Dissolved organic carbon reduces uranium bioavailability and toxicity. 1. Characterization of an aquatic fulvicacid and its complexation with uranium[VI]

Trenfield, Melanie A., McDonald, Suzanne, Kovacs, Krisztina, Lesher, Emily K., Pringle, Jennifer M., Markich, Scott J., Ng, Jack C., Noller, Barry, Brown, Paul L. and van Dam, Rick A. (2011) Dissolved organic carbon reduces uranium bioavailability and toxicity. 1. Characterization of an aquatic fulvicacid and its complexation with uranium[VI]. Environmental Science & Technology, 45 7: 3075-3081. doi:10.1021/es103330w


Author Trenfield, Melanie A.
McDonald, Suzanne
Kovacs, Krisztina
Lesher, Emily K.
Pringle, Jennifer M.
Markich, Scott J.
Ng, Jack C.
Noller, Barry
Brown, Paul L.
van Dam, Rick A.
Title Dissolved organic carbon reduces uranium bioavailability and toxicity. 1. Characterization of an aquatic fulvicacid and its complexation with uranium[VI]
Journal name Environmental Science & Technology   Check publisher's open access policy
ISSN 0013-936X
1520-5851
Publication date 2011
Sub-type Article (original research)
DOI 10.1021/es103330w
Volume 45
Issue 7
Start page 3075
End page 3081
Total pages 7
Place of publication Washington, DC, U.S.A.
Publisher American Chemical Society
Collection year 2012
Language eng
Formatted abstract
Fulvic acid (FA) from a tropical Australian billabong (lagoon) was isolated with XAD-8 resin and characterized using size exclusion chromatography, solid state cross-polarization magic angle spinning, 13C nuclear magnetic resonance spectroscopy, elemental analysis, and potentiometric acid-base titration. Physicochemical characteristics of the billabong FA were comparable with those of the Suwannee River Fulvic Acid (SRFA) standard. The greater negative charge density of the billabong FA suggested it contained protons that were more weakly bound than those of SRFA, with the potential for billabong water to complex less metal contaminants, such as uranium (U). This may subsequently influence the toxicity of metal contaminants to resident freshwater organisms. The complexation of U with dissolved organic carbon (DOC) (10 mg L-1) in billabong water was calculated using the  HARPHRQgeochemical speciation model and also measured using flow field-flow fractionation combined with inductively coupled plasma mass-spectroscopy. Agreement between both methods was very good (within 4% as U-DOC). The results suggest that in billabong water at pH 6.0, containing an average DOC of 10 mg L-1 and a U concentration of 90 μg L-1, around 10% of U is complexed with DOC.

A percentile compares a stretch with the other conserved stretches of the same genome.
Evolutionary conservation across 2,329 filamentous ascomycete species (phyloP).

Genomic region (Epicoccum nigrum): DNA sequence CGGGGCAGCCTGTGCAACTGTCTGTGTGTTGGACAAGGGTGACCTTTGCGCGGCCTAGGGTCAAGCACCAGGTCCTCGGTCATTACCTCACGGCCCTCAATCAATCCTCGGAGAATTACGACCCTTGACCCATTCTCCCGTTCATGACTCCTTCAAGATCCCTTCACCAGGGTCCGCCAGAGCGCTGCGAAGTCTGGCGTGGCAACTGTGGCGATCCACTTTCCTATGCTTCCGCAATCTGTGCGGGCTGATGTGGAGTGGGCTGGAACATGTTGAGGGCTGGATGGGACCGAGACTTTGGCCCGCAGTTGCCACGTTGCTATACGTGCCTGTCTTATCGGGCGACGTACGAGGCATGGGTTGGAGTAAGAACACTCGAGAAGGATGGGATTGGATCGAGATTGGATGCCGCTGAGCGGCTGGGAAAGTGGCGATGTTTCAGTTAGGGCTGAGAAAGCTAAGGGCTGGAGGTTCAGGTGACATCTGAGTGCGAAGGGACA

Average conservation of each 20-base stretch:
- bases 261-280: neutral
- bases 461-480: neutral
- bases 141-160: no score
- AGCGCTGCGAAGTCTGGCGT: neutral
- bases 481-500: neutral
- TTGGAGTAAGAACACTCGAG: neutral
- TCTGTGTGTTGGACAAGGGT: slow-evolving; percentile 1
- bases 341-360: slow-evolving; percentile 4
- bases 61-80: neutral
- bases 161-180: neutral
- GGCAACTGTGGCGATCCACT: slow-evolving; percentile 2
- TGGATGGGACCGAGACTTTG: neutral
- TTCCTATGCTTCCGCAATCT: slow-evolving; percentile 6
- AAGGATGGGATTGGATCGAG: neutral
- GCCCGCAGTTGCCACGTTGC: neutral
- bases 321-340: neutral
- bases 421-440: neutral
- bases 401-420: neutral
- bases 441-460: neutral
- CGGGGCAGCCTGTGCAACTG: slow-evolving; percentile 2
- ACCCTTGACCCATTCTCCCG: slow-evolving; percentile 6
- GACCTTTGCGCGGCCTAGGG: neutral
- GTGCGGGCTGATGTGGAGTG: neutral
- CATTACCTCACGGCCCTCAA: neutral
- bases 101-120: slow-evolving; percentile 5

Q-Index Code C1
Q-Index Status Confirmed Code
Institutional Status UQ

 
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Created: Thu, 24 Mar 2011, 15:51:00 EST by Manjit Sanghera on behalf of National Res Centre For Environmental Toxicology